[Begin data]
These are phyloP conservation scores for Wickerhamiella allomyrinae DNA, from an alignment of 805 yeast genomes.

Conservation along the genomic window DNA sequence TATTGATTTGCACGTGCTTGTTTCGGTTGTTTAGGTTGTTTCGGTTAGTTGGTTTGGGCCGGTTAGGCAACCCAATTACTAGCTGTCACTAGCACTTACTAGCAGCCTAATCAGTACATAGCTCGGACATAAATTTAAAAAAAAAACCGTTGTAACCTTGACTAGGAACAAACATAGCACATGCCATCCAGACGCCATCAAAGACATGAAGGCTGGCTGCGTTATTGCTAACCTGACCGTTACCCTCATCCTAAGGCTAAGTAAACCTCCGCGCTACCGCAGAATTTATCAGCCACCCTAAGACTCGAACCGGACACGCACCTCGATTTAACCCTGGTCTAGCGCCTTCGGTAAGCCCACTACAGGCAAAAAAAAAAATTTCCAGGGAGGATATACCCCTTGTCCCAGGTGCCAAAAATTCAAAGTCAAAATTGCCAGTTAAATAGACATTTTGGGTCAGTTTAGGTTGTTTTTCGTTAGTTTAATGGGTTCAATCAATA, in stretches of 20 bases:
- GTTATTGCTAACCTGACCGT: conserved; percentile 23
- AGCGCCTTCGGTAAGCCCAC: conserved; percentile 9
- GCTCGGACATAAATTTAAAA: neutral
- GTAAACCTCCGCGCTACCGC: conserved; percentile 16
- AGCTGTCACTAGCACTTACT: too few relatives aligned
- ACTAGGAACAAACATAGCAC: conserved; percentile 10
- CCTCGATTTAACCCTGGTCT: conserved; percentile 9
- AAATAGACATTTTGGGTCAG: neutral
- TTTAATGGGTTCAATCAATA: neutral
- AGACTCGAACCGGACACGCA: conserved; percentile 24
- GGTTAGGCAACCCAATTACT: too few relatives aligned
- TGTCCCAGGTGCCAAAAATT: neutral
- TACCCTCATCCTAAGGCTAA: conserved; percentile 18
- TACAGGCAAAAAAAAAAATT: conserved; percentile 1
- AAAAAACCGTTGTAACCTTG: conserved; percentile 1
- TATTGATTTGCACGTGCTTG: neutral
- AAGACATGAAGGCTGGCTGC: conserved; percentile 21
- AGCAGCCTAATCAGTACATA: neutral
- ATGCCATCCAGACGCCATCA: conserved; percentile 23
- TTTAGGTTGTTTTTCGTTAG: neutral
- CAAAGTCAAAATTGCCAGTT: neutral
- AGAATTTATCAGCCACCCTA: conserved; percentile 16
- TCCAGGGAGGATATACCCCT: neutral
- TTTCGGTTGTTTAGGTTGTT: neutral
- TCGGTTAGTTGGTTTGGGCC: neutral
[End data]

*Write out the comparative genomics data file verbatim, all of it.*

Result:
These are phyloP conservation scores for Wickerhamiella allomyrinae DNA, from an alignment of 805 yeast genomes.

Conservation along the genomic window DNA sequence TATTGATTTGCACGTGCTTGTTTCGGTTGTTTAGGTTGTTTCGGTTAGTTGGTTTGGGCCGGTTAGGCAACCCAATTACTAGCTGTCACTAGCACTTACTAGCAGCCTAATCAGTACATAGCTCGGACATAAATTTAAAAAAAAAACCGTTGTAACCTTGACTAGGAACAAACATAGCACATGCCATCCAGACGCCATCAAAGACATGAAGGCTGGCTGCGTTATTGCTAACCTGACCGTTACCCTCATCCTAAGGCTAAGTAAACCTCCGCGCTACCGCAGAATTTATCAGCCACCCTAAGACTCGAACCGGACACGCACCTCGATTTAACCCTGGTCTAGCGCCTTCGGTAAGCCCACTACAGGCAAAAAAAAAAATTTCCAGGGAGGATATACCCCTTGTCCCAGGTGCCAAAAATTCAAAGTCAAAATTGCCAGTTAAATAGACATTTTGGGTCAGTTTAGGTTGTTTTTCGTTAGTTTAATGGGTTCAATCAATA, in stretches of 20 bases:
- GTTATTGCTAACCTGACCGT: conserved; percentile 23
- AGCGCCTTCGGTAAGCCCAC: conserved; percentile 9
- GCTCGGACATAAATTTAAAA: neutral
- GTAAACCTCCGCGCTACCGC: conserved; percentile 16
- AGCTGTCACTAGCACTTACT: too few relatives aligned
- ACTAGGAACAAACATAGCAC: conserved; percentile 10
- CCTCGATTTAACCCTGGTCT: conserved; percentile 9
- AAATAGACATTTTGGGTCAG: neutral
- TTTAATGGGTTCAATCAATA: neutral
- AGACTCGAACCGGACACGCA: conserved; percentile 24
- GGTTAGGCAACCCAATTACT: too few relatives aligned
- TGTCCCAGGTGCCAAAAATT: neutral
- TACCCTCATCCTAAGGCTAA: conserved; percentile 18
- TACAGGCAAAAAAAAAAATT: conserved; percentile 1
- AAAAAACCGTTGTAACCTTG: conserved; percentile 1
- TATTGATTTGCACGTGCTTG: neutral
- AAGACATGAAGGCTGGCTGC: conserved; percentile 21
- AGCAGCCTAATCAGTACATA: neutral
- ATGCCATCCAGACGCCATCA: conserved; percentile 23
- TTTAGGTTGTTTTTCGTTAG: neutral
- CAAAGTCAAAATTGCCAGTT: neutral
- AGAATTTATCAGCCACCCTA: conserved; percentile 16
- TCCAGGGAGGATATACCCCT: neutral
- TTTCGGTTGTTTAGGTTGTT: neutral
- TCGGTTAGTTGGTTTGGGCC: neutral